Why is functional programming gaining traction? Why now?

The biggest companies in the world are investing heavily in functional programming. From Facebook building React and Reason, to Apple pivoting to Swift, to Google developing MapReduce, functional programming is gaining traction. But why? I go over four hypotheses and evaluate them.


Eric Normand: Why are the biggest companies in the world investing in functional programming? Why now? What's going on? Hi, my name is Eric Normand, and these are my thoughts on functional programming.

Big companies are using Functional Programming

Across the board, we see companies investing in functional programming. Talking about Facebook, they're doing a lot of stuff, most notably with ML. They've got this thing called the Reason, which is a language with an ML backend, but it's got a JavaScript frontend syntax. They've also done React, which they keep talking about as a functional paradigm.

They're doing stuff with Flow, so typed JavaScript. Functional programming all over the place. They did Haskell internally. It's just everywhere. Apple, the biggest company in the world, has moved its main language from Objective-C, which is an object-oriented language, to Swift, which is much more inspired by Haskell and other functional languages.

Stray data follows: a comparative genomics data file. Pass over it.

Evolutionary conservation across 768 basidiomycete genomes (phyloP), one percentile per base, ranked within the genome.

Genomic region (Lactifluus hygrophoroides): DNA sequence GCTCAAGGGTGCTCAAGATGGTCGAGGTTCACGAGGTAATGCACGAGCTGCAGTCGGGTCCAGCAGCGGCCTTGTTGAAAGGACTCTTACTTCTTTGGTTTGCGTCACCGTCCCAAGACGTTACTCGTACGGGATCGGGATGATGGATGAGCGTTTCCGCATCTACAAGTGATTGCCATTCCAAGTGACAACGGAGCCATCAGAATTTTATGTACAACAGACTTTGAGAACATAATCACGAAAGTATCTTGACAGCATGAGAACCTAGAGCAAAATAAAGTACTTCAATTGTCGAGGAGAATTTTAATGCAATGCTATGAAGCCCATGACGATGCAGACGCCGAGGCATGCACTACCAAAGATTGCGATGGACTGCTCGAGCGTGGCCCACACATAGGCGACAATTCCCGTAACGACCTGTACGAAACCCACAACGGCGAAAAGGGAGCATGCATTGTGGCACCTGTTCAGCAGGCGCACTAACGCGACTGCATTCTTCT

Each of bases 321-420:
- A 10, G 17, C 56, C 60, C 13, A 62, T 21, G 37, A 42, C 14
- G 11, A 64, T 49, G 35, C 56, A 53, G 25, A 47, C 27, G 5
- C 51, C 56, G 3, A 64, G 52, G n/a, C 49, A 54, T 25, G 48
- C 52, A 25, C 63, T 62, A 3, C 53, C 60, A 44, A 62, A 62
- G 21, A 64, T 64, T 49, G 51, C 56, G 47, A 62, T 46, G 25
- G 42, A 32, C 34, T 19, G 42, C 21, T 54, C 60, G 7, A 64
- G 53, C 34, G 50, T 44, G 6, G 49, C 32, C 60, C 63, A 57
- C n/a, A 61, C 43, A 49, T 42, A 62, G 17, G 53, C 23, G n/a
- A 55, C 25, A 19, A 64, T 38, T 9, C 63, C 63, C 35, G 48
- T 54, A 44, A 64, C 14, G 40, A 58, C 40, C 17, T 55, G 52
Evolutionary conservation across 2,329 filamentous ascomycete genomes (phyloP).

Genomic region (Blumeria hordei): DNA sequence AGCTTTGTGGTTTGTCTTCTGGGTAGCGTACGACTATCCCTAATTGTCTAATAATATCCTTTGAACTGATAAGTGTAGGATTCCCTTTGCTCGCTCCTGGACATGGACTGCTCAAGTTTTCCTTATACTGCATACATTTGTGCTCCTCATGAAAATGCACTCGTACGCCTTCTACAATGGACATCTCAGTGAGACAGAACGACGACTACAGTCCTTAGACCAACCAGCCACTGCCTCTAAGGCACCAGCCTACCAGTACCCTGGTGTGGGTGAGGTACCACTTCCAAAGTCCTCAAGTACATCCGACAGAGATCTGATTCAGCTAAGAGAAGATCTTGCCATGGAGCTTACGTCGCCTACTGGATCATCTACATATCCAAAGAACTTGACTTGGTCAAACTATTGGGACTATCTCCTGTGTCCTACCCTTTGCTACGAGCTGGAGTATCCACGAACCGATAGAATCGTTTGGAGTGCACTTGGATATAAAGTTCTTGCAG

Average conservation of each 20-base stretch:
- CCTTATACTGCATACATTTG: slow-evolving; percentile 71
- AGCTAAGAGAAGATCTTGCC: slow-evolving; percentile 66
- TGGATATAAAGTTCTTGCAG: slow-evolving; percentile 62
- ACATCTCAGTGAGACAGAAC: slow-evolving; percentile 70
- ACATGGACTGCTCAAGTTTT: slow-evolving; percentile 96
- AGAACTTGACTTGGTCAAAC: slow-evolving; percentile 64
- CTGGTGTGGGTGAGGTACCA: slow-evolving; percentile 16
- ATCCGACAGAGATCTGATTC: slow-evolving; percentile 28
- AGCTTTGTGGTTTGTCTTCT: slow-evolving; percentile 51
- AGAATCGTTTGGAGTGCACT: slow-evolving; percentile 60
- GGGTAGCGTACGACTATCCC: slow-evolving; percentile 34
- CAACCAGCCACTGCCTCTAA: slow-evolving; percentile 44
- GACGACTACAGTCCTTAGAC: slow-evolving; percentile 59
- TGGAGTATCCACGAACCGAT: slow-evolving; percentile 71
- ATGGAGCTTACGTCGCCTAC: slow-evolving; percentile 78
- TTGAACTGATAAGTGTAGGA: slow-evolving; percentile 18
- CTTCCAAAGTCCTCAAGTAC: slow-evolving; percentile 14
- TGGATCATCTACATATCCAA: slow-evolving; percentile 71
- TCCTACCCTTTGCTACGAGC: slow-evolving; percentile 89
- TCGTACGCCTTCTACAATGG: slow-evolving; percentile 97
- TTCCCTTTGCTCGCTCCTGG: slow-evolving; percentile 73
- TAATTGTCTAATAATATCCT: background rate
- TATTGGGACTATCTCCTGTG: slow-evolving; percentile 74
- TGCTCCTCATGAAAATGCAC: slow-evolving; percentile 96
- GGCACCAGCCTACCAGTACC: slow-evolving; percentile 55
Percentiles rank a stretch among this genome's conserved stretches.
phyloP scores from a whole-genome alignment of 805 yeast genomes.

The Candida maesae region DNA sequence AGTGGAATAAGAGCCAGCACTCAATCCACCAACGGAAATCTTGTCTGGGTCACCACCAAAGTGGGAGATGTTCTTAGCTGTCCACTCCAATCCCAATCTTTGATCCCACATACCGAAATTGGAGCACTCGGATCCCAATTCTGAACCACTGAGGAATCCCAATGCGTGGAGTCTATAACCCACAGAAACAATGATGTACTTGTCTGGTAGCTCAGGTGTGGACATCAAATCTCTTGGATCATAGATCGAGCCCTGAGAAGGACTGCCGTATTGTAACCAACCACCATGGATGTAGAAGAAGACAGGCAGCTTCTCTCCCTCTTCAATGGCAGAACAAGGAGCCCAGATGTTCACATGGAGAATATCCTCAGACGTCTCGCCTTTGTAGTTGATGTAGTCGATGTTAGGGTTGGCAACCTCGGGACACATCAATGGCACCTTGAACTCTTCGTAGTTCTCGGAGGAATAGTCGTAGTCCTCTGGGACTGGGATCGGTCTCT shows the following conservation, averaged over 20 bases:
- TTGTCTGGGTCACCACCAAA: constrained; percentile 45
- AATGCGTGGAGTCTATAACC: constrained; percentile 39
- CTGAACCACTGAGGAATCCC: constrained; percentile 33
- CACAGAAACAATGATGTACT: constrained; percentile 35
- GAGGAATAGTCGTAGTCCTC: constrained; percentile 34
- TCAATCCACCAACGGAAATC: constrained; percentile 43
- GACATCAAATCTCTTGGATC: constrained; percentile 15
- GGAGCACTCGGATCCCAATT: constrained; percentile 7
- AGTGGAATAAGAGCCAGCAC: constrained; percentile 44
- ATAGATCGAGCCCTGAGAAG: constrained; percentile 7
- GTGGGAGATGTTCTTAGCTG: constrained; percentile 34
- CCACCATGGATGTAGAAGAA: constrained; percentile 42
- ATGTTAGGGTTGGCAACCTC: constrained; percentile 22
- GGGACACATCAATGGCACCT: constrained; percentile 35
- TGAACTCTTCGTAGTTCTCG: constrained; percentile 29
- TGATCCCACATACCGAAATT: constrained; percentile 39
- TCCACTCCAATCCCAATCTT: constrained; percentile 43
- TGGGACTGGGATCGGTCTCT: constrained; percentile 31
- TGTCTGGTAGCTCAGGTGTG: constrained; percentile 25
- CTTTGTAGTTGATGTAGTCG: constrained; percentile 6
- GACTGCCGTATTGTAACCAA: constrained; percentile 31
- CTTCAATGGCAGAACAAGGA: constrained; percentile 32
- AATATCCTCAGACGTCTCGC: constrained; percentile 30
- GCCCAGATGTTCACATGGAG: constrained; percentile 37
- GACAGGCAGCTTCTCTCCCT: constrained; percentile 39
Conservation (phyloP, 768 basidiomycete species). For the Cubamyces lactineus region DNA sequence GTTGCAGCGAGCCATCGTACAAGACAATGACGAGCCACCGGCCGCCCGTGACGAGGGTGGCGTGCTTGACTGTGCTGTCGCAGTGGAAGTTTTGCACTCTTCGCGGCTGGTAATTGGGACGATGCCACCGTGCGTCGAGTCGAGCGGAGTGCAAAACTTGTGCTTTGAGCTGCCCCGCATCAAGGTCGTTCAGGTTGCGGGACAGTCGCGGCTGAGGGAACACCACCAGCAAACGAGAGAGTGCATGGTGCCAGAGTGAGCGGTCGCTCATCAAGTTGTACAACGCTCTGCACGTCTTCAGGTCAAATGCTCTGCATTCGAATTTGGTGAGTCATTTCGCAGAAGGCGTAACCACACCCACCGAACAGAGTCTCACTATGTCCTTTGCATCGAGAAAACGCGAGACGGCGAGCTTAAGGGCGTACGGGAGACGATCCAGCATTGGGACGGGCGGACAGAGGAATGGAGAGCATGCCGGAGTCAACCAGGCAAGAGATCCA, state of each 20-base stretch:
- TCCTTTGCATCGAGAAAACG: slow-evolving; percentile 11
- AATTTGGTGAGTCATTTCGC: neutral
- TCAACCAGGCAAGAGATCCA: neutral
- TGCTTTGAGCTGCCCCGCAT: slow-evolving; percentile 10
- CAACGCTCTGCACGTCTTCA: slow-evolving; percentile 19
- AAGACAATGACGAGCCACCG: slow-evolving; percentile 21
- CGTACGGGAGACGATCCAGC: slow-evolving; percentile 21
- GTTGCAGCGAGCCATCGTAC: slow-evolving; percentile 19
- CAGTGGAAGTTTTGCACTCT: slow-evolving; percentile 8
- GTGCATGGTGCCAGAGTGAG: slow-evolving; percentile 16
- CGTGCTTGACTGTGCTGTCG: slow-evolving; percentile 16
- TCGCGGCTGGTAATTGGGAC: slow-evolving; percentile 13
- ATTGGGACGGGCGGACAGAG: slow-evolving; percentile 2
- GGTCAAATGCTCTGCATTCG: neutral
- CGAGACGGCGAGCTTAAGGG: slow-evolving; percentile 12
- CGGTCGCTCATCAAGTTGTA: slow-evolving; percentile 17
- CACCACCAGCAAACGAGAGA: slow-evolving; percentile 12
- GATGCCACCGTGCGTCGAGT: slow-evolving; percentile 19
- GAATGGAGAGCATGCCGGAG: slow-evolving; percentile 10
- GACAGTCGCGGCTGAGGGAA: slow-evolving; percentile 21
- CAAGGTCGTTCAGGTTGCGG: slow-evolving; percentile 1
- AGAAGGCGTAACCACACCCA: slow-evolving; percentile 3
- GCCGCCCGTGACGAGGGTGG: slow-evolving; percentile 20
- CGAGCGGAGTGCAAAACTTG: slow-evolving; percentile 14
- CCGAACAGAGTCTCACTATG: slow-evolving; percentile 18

JavaScript is becoming more and more functional every day. Scala, Clojure, Elixir, Erlang — these languages are just becoming more and more popular. The question is, "Why now? Why so much investment? What's going on?"

Hypothesis #1: The number of programmers is growing

Hypothesis one is that there have always been functional programmers. Functional programming is an old paradigm. It hasn't just emerged out of nowhere. It was there very early on. Object-oriented is the newcomer, but why now? It could be that just due to sheer numbers.

The number of programmers who are inherently inclined to functional programming is growing, just the absolute number, because the number of developers in general is growing. It's growing exponentially. At some point, you're going to hit a critical mass where you're going to start to hear about it.

There's a big enough community to have their own conferences, to have their own blogs. They're going to have some effect on the broader world. Maybe that's what we're seeing. I think that there's something to that.

One of the reasons why functional programming is taking off is that functional programmers are numerous enough that they can organize. They can have their own trade publications and stuff like that. There's something a little bit to that.

Hypothesis #2: We have to program our many cores

Hypothesis number two, which is the argument I hear the most, is that we're living in a multi-core world. We can't speed up our processors anymore. The only way to get that speed up is to run in parallel. You have multiple threads, whereas before, you could just wait 18 months and your single-threaded application would get faster.

I don't buy this argument. The problem is that we aren't seeing the number of cores increasing on our CPUs. The transistors that Moore's law would predict are moving toward into the GPUs. Functional programming, the general purpose functional languages, they don't really have an answer to GPUs, not a great answer.